There are two main types of taxes i.e. Direct Tax and Indirect Tax.
|Direct Tax||Indirect Tax|
|(1) It refers to that tax which is paid by a person on whom it is legally imposed.||It refers to that tax which is imposed on one person but paid by the other.|
|(2) E.g. Income tax, Wealth tax, etc.||E.g. excise duty, custom duty, G.S.T. etc.|
|(3) Impact and incidence of direct tax are on the same person. Tax burden cannot be shifted.||The Impact and incidence of indirect tax may be on different persons. Tax burden can be shifted.|
|(4) Direct tax is paid at the time of earning income.||Indirect tax is paid at the time of spending income.|
Classification of Direct Tax:
- Proportionate Tax
- Progressive Tax
- Regressive Tax.
Non – tax Revenue:
Revenue received by the government from the source other than tax revenue is called as non-tax revenue.
Sources of Non-tax revenue :
- Prices of Public Goods and Services
- Special Assessment
- Fines and Penalties
- Gifts, Grants and Donations
- Special Levies
G.S.T. – Goods and Services Tax:
It came into effect in India on 1st July, 2017. It is a comprehensive tax base with nationwide coverage of goods and services.
Expected Benefits of G.S.T:
- Creating unified common national market for India.
- Boost foreign investments and “Make in India” campaign.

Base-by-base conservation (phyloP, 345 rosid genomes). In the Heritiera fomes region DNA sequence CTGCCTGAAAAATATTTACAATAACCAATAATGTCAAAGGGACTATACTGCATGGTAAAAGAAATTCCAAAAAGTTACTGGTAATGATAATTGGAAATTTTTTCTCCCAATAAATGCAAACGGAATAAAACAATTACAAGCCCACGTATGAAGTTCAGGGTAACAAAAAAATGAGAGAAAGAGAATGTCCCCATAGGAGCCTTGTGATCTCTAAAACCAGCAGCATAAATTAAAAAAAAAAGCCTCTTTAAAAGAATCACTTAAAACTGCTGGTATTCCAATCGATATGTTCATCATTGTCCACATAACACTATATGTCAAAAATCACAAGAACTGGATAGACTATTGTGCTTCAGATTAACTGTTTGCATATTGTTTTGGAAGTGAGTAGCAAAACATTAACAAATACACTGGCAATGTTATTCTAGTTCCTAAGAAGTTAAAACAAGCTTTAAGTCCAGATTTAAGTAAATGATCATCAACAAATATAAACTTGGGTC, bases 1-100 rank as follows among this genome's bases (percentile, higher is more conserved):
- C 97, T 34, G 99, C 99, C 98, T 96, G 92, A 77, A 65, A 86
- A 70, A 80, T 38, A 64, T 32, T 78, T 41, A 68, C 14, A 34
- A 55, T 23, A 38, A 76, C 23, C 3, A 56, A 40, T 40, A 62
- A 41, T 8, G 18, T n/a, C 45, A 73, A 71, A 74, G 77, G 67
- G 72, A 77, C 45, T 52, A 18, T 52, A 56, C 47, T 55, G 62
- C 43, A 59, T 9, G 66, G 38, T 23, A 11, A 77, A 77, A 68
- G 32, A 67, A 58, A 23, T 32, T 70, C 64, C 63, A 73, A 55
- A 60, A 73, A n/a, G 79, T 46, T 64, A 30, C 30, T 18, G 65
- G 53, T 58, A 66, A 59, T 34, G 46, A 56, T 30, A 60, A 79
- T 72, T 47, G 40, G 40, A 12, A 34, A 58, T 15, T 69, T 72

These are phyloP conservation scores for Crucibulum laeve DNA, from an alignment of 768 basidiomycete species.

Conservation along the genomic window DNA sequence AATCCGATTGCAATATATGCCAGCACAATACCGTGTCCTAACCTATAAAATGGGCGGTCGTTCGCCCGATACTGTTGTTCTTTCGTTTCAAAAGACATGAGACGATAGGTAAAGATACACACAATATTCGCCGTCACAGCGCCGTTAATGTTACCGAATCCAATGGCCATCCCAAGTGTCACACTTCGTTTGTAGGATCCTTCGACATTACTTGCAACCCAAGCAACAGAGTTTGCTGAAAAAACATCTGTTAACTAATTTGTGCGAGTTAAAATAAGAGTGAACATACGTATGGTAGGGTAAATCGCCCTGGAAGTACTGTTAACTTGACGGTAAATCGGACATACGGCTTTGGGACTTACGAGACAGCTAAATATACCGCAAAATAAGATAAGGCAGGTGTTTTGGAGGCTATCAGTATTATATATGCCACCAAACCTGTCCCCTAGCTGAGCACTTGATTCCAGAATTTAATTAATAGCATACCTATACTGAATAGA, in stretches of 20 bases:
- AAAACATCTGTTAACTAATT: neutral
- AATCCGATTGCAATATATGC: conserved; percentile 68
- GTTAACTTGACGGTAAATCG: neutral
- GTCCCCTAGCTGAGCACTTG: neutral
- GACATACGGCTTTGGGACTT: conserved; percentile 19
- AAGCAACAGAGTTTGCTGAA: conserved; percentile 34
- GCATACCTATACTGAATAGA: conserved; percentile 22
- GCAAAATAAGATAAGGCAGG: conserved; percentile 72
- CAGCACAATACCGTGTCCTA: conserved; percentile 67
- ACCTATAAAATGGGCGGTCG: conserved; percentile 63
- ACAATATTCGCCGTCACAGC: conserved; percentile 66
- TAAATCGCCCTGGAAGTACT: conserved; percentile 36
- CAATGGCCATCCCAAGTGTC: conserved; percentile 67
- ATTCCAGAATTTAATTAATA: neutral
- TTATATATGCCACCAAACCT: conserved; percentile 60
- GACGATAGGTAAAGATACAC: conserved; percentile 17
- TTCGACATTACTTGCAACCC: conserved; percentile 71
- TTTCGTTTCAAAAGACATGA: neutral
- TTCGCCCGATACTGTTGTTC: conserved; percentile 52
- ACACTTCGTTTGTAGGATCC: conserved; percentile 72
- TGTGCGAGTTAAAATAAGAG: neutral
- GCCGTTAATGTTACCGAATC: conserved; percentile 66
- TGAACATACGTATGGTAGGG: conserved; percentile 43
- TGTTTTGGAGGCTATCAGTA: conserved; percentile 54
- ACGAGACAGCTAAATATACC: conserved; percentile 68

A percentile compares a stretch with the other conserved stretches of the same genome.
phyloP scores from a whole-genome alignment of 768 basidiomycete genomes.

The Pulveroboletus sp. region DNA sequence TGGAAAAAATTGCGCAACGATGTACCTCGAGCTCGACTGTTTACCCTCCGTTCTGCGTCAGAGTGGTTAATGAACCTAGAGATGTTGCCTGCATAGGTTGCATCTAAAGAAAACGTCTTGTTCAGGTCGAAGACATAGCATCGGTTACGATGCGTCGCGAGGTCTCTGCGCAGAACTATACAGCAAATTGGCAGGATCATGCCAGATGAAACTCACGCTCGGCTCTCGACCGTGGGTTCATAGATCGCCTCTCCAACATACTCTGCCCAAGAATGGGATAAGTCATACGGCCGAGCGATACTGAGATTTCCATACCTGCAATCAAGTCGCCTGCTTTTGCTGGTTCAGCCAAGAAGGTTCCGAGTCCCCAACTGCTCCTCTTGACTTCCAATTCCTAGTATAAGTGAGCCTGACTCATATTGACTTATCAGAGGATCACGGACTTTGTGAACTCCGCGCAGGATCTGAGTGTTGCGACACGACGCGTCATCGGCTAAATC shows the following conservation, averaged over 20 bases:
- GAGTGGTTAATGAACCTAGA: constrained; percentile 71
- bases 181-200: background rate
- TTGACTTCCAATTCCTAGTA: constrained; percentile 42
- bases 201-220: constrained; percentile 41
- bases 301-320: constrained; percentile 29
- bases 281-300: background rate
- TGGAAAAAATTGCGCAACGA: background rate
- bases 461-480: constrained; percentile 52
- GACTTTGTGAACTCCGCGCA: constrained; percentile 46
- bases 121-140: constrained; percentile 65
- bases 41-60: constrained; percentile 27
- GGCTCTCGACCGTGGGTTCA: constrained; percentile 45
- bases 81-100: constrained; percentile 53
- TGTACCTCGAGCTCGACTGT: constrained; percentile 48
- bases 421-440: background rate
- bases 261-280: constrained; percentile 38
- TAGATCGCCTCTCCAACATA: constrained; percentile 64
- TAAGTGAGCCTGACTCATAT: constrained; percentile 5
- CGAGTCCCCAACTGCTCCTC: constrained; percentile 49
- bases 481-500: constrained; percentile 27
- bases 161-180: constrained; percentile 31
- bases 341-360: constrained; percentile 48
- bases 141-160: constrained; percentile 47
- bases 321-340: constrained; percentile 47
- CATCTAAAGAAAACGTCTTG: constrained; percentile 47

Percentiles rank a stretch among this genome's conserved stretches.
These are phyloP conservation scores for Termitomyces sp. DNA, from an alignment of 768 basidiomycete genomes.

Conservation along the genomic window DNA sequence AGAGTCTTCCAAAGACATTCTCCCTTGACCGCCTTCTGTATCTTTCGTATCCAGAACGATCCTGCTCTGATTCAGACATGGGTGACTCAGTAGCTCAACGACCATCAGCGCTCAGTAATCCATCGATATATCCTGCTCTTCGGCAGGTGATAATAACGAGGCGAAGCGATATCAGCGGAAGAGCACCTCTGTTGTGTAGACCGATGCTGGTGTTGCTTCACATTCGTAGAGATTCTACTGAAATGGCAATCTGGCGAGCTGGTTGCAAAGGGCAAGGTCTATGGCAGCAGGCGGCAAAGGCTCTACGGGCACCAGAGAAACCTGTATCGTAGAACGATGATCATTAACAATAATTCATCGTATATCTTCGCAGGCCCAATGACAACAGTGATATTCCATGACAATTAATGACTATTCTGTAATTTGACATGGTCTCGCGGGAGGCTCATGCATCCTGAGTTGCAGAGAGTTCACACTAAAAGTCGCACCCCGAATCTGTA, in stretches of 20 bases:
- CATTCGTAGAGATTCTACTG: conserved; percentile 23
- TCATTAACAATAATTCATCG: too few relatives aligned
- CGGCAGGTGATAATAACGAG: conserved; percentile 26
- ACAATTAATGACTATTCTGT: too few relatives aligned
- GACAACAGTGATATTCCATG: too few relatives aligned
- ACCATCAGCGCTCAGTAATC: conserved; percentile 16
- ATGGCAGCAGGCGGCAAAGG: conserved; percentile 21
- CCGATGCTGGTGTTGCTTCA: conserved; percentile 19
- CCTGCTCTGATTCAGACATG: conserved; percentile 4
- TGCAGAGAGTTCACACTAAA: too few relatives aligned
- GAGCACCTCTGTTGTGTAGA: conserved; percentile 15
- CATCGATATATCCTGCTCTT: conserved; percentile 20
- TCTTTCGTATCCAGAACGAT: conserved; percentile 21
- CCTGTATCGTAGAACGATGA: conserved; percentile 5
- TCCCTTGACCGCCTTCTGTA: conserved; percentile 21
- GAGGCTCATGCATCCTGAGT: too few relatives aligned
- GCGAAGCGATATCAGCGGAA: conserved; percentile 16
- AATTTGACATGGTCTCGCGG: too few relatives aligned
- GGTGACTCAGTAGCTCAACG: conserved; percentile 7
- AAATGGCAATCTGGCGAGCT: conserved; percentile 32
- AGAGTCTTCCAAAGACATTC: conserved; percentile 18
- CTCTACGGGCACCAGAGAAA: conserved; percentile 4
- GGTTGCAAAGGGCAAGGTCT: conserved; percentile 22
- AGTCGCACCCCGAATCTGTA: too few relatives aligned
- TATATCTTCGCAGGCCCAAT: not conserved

- Simplify the tax system in the country.
- Improve investment in the country.
- Boost export and manufacturing activity.
- Reducing final price of goods.
- Generating employment and eradicating poverty.
Generally, government expenditure exceeds government revenue. So, government needs to raise loans, which is called Public Debt.
Types of Public Debt:
→ Internal Public Debt: Borrowings by government within the country i.e. from its citizens, banks, central bank, financial institutions, business houses, etc.
→ External Public Debt: Borrowings by government from outside the country i.e. from foreign governments, foreign banks, international organisations like IMF, World Bank, etc.
It is a financial policy implemented by the government. It deals with public expenditure, public revenue and public debt.
It is concerned with efficient implementation of revenue, expenditure and debt policy of the government. It includes preparation and implementation of government budgets for economic growth.
It is an important instrument of financial administration to regulate all financial affairs of the state.
Budget is the annual financial statement showing expected receipts and proposed expenditure of the government in a financial year, i.e., from 1st April to 31st March.
Types of Budget:
→ Balanced Budget: When estimated revenue and expenditure of the government are equal, it is said to be balanced budget. Government Receipts = Government Expenditure.
→ Surplus Budget: When estimated government receipts are more than government expenditure, it is said to be surplus budget. Government Receipts > Government Expenditure.
→ Deficit Budget: When government receipts are less than government expenditure, it is said to be deficit budget. Government Receipts < Government Expenditure.